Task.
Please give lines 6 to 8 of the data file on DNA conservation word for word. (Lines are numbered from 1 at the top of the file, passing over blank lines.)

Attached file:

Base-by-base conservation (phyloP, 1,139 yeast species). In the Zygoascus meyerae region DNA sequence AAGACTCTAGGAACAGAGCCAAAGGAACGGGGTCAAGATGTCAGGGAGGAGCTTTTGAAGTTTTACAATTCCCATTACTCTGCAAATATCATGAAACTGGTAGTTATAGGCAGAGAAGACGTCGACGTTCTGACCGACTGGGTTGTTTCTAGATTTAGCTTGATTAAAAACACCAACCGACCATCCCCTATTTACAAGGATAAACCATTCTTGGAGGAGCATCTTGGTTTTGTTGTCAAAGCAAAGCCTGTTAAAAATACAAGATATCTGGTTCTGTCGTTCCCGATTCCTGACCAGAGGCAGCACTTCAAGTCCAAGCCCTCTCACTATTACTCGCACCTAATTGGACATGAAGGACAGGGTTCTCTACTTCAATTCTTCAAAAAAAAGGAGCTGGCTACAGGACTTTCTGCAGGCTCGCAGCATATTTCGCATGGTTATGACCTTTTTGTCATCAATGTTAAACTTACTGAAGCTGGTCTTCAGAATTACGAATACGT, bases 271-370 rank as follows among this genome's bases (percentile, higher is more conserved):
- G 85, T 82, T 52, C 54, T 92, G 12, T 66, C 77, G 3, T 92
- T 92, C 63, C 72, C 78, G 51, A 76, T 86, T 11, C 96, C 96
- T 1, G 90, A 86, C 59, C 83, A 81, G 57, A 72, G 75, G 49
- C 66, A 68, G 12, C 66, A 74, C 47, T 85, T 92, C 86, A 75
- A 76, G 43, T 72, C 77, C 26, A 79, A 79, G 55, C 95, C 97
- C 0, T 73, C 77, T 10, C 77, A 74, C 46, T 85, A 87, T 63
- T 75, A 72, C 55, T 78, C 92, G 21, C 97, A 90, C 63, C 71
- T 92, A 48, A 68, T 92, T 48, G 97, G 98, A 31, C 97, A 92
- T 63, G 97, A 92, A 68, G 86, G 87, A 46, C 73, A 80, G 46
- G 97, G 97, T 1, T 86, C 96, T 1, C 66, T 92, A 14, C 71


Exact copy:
- A 76, G 43, T 72, C 77, C 26, A 79, A 79, G 55, C 95, C 97
- C 0, T 73, C 77, T 10, C 77, A 74, C 46, T 85, A 87, T 63
- T 75, A 72, C 55, T 78, C 92, G 21, C 97, A 90, C 63, C 71